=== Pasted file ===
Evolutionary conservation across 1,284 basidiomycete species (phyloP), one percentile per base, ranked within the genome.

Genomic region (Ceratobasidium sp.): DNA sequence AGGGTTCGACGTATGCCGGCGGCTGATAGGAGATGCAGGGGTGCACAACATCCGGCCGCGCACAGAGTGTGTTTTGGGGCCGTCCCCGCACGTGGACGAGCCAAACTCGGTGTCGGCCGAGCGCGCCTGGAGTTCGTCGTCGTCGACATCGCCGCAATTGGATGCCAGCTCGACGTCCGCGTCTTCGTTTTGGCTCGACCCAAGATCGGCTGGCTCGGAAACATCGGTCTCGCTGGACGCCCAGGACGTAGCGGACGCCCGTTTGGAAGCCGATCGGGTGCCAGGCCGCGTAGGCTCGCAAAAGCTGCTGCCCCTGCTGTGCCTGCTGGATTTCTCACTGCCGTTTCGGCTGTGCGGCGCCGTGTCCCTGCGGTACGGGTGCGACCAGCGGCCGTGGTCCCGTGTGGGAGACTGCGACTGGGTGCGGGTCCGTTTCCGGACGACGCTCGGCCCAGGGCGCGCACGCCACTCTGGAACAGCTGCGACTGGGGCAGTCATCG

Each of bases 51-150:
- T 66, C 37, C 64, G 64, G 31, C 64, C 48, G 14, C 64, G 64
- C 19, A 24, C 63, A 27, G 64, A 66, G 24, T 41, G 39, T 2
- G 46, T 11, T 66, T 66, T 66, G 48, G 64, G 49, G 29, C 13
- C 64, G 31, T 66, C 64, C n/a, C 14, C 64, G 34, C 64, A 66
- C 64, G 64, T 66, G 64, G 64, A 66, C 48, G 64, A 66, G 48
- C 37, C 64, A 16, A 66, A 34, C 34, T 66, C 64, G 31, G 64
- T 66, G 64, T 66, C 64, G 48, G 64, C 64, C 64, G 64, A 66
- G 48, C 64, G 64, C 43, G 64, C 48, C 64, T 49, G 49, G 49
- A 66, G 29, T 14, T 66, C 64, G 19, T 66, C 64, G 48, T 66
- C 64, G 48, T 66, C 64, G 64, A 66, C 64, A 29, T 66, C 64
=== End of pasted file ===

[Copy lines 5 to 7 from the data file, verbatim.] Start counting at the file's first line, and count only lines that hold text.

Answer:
- C 19, A 24, C 63, A 27, G 64, A 66, G 24, T 41, G 39, T 2
- G 46, T 11, T 66, T 66, T 66, G 48, G 64, G 49, G 29, C 13
- C 64, G 31, T 66, C 64, C n/a, C 14, C 64, G 34, C 64, A 66